Make us your home page

Today’s top headlines delivered to you daily.

(View our Privacy Policy)

Discovery of oil in Nigeria shifted power

Africa's most populous nation is divided almost evenly between Muslims and Christians. Though Christian sects are growing rapidly, Muslims still retain a slight edge with an estimated 50 percent of the population. President Umaru Yar'Adua is Muslim, and in 2000 as governor of Katsina state introduced Islamic law.

Muslims are concentrated in the rural north, a result of trans-Saharan trade that made that region the economic center of activity beginning more than 1000 years ago.

That economic center shifted permanently in the mid 20th century with the discovery of vast oil reserves in the south, where political power has also concentrated. The wealth generated by oil exports (about 83 percent of government revenue) had the unintended consequence of decimating the agricultural sector and increasing poverty in the north. Rampant government corruption has distorted the oil revenue sharing program and now per capita income is lower than when Nigeria became independent in 1960.

For several years, militants in the south have waged a successful campaign against oil companies, cutting oil production by half. This has periodically driven up oil prices on the world market, which ultimately is felt by drivers in the United States, which consumes nearly half of the oil Nigeria produces.

By the numbers

148 million population of Nigeria

75 million Muslim population

1.5 million Barrels of oil produced per day, less than half of capacity

5th rank of Nigeria among oil exporters to United States

Sources: U.S. State Department, Pew Forum, UPI and Times staff

Discovery of oil in Nigeria shifted power 07/30/09 [Last modified: Thursday, July 30, 2009 11:11pm]
Photo reprints | Article reprints


Join the discussion: Click to view comments, add yours

  1. Jones: Bucs need success to get national respect


    Tampa Bay Times columnist Tom Jones offers up his Two Cents on the world of sports.

    No respect

    Tampa Bay Buccaneers head coach Dirk Koetter walks the field during the second day of mandatory minicamp at One Buccaneer Place in Tampa, Fla., on Wednesday, June 14, 2017. LOREN ELLIOTT   |   Times
  2. Hopes fade after landslide destroys Chinese village (w/video)


    Crews searching through the night in the rubble left by a landslide that buried a mountain village under tons of soil and rocks in southwestern China found 15 bodies, but more than 110 more people remained missing.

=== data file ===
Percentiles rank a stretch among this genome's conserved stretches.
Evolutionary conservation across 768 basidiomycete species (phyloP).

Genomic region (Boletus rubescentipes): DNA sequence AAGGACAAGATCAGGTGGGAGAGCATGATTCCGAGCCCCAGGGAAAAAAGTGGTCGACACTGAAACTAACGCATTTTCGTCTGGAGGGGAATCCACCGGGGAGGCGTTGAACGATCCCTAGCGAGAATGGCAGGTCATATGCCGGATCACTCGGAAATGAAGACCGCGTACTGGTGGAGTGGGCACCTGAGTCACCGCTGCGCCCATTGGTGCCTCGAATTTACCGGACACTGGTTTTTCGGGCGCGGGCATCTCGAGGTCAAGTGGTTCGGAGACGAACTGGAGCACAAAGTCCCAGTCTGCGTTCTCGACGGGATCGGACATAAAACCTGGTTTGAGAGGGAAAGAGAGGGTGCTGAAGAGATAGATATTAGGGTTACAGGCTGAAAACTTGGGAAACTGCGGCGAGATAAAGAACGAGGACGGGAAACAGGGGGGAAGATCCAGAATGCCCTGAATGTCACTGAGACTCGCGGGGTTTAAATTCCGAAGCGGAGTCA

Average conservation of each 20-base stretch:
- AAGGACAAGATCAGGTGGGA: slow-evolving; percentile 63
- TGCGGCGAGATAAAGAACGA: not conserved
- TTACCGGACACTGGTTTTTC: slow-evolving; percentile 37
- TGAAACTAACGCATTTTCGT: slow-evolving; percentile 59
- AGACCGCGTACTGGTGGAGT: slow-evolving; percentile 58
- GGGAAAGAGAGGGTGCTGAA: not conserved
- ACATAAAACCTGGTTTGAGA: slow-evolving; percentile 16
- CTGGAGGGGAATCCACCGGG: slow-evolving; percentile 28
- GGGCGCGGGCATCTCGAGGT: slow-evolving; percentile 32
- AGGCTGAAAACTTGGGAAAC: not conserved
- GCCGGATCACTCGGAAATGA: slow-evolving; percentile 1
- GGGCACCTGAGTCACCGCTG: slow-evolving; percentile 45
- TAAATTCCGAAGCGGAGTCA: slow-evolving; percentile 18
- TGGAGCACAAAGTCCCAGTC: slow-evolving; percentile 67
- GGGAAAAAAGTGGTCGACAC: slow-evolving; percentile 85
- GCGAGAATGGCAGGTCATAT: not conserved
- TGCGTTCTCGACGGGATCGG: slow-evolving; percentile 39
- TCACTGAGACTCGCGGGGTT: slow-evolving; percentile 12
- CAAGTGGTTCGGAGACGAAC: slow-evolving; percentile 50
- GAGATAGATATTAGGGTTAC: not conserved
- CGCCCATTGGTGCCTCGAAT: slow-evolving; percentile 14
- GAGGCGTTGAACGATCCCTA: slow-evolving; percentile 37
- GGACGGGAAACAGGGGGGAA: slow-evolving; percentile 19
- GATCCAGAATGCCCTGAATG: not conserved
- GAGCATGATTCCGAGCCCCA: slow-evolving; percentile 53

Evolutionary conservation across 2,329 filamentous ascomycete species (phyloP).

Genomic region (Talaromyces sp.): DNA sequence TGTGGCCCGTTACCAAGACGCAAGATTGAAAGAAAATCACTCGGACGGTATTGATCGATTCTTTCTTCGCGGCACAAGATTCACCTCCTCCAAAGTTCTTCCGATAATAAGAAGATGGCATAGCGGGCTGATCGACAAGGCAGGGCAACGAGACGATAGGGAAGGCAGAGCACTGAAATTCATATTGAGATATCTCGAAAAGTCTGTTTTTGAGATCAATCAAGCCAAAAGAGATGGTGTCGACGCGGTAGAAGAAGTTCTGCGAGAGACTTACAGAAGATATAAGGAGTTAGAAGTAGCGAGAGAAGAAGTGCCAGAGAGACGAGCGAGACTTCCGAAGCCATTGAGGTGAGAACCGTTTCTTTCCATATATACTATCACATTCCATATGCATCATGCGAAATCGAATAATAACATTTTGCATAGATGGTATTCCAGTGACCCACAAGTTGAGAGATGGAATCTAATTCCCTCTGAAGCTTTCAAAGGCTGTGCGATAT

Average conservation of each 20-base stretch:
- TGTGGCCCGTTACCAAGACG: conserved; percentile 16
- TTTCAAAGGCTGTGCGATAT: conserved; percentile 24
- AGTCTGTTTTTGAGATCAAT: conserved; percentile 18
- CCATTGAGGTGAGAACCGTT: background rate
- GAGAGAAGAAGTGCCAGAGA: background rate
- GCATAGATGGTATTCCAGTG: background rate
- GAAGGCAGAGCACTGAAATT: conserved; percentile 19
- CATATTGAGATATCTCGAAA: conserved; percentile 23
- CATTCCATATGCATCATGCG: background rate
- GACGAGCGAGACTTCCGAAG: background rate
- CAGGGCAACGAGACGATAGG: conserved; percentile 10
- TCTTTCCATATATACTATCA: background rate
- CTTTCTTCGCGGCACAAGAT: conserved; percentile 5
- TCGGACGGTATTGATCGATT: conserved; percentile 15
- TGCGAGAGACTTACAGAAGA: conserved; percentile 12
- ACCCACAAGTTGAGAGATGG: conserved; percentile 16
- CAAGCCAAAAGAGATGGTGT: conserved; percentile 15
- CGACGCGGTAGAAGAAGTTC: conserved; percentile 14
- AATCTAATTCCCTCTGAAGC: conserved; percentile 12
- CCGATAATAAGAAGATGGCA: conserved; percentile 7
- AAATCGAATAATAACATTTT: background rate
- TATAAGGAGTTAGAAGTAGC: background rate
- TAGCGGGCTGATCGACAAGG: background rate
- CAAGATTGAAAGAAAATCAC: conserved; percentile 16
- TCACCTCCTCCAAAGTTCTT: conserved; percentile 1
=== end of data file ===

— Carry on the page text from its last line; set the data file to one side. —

Vehicles and people line a road leading to the site of a landslide in Xinmo village in Mao County on Saturday in southwestern China’s Sichuan Province. More than 100 people remained missing after the village was buried under tons of rocks and soil.
  3. Rookie Jake Faria dissatisfied with performance in Rays' loss to Orioles

    The Heater

    ST. PETERSBURG — The rookie pitcher walked to his locker Saturday after tossing the fourth quality start in as many tries to begin his career. He held the potent Orioles bats to three runs and for six innings gave his team a chance to win.

    Orioles third baseman Manny Machado tags out the Rays’ Mallex Smith at third after a rundown in the first inning.
  4. Thousands converge in two St. Pete locations celebrating LGBT rights

    Human Interest

    ST. PETERSBURG — Tom Rockhill didn't know what to expect Saturday, but by noon people were knocking on the door of his bar Right Around the Corner in Grand Central.

    (From left to right) Emma Chalut 18, gets a rainbow sticker on her cheek from her sister Ellie, 15 both of Jacksonville before the annual St. Pete Pride parade in downtown St. Petersburg on Saturday. This year the route was changed from the Grand Central and Kenwood area to Bayshore Drive.
[EVE EDELHEIT   |   Times]
  5. Retired Florida Supreme Court Justice Parker Lee McDonald dies

    TALLAHASSEE — A former Florida Supreme Court justice, who wrote a decision that prevented lawyers from excluding jurors because of their race, has died.

    Former Florida Supreme Court Justice Parker Lee McDonald died Saturday, the court said in a statement. He was 93.